by Arthur L. Caplan, PhD
The Governor of Ohio has been wrestling with the question of whether a prisoner soon to be executed can donate his organs. Ronald Phillips, 40, is scheduled to be executed in the next few days for the 1993 rape and murder of 3-year-old Sheila Marie Evans. He says he would like to donate his heart and kidney to his family members who may need them. In fact, execution by electrocution, gassing and lethal injection in an execution chamber do not go well with organ donation. Execution deliberately tries to get vital bodily organs to stop working. Organ procurement requires brain death with vital organs undamaged. They don’t mix.
Rather than worry about organ donation, the Ohio Governor and the growing chorus of commentators on the issue of getting organs from prisoners might want to focus on another more serious question that merits thought and debate.
Ohio prison officials say they do not have enough of the drug pentobarbital to carry out Phillips scheduled execution. The authorities say they will turn to a combination of two drugs that have never been used before for this purpose in the United States.
Ohio is the latest of several US states looking to new drugs or combinations for use in lethal injections. With major pharmaceutical companies discouraging the use of their products in executions, states are turning to either new drugs for executions or concoctions whipped up by lightly regulated compounding pharmacies. Reports of botched executions and methodological improvisations by executioners raise a question that few seem willing to seriously entertain—are executions at this point experiments involving prisoners? If they do meet the US Health and Human Services (HHS) definition of human research then do executions both informed consent and review by a research ethics committee?
Is execution using untested methods research? Maybe. The use of new drugs or drug combinations for execution may meet the HHS definition of human research because: 1) it involves collecting data through intervention or interaction with a living individual; 2) is a systematic investigation involving testing and evaluation; and 3) is designed to develop or contribute to generalizable knowledge.
There is no question on 1; data are not only collected, but details are also often reported in the press. It is systematic because it involves documented processes designed to achieve specific endpoints—in this case death. New methods and “improvements” are considered in the context of extant data. And the novel use of drugs for execution is designed to contribute to generalized knowledge in two ways. First, methods and outcomes are generalized by virtue of knowledge sharing among executioners in every state where executions are being done. Second, generalizable knowledge is generated because details of execution by lethal injection is codified in state laws, which are designed in part as a deterrent to would-be evildoers.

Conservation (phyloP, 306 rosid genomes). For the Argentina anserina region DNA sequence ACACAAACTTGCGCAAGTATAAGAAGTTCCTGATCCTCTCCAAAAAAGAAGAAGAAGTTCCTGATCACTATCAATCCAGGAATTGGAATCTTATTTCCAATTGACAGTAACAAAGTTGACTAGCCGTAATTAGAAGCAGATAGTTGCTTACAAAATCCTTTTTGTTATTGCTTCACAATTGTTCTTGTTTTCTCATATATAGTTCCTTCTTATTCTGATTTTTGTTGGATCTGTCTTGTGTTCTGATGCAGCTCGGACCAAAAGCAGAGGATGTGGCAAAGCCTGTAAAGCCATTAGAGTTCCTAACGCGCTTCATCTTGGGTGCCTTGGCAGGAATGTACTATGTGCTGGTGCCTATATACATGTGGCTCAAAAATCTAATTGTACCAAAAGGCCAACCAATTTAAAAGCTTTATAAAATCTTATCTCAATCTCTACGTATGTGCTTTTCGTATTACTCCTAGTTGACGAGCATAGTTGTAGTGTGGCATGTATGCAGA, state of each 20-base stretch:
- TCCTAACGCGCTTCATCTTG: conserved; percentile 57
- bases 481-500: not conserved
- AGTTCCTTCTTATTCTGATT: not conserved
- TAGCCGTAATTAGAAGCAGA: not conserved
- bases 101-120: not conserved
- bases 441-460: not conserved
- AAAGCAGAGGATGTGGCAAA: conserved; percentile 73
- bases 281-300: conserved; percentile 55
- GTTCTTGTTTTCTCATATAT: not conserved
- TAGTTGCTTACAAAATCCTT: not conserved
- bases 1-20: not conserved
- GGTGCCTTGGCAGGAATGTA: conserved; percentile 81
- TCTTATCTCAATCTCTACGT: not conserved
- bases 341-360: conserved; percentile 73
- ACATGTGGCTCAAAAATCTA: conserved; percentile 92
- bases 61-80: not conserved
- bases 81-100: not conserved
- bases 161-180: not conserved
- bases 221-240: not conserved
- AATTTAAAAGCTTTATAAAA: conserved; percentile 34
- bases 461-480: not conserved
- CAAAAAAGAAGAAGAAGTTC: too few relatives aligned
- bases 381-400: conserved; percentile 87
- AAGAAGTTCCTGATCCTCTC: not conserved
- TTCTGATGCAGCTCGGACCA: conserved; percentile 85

If lethal injection experiments meet the HHS definition of Human Research, the activity is outside the purview of the Office of Human Research Protection (OHRP – the HHS office responsible for oversight and enforcement of human research regulations), because the executions are not research studies funded by HHS (funding determines their purview). On the other hand, many of the drugs used in execution via lethal injection are regulated by the US Food and Drug Administration (FDA). Thus, even though the activity does not meet FDA’s definition of a Clinical Investigation, research involving FDA-regulated drugs is required to undergo review by an Institutional Review Board (IRB). It may also require informed consent from the would-be test subject –in this case the executee.
If reviewed by an IRB there is a pretty good chance they would deem the new drug or drugs posing “greater than minimal risk”. If so their use would likely be disapproved, because the risks outweigh the potential benefits to the individual or the knowledge gained. Moreover, the ‘research’ involves prisoners, a vulnerable population entitled to additional protections given the long history of prisoner abuse in medical research.
On the other hand some may consider this to be “minimal risk” research. Minimal risk means that the probability and magnitude of harm or discomfort anticipated in the research are not greater in and of themselves than those ordinarily encountered in daily life or during the performance of routine physical or psychological examinations or tests. If “daily life” refers to a healthy individual (ie, the absolute standard), the risks outweigh the benefits. However, if it refers to the daily life of the research subject – who is condemned to execution – it could be argued that the risks involving lethal injection might pose only a minimal risk. But that seems to stretch the concept past any realistic interpretation.
As for informed consent, well good luck with that.
If no one is sure how to use the drugs that are available to humanely execute prisoners then capital punishment is getting awfully close to human experimentation. And if that is so then the future of capital punishment may be in grave jeoperdy since it is unlikely to be able to secure the kind of external approval needed to continue the killing of inmates.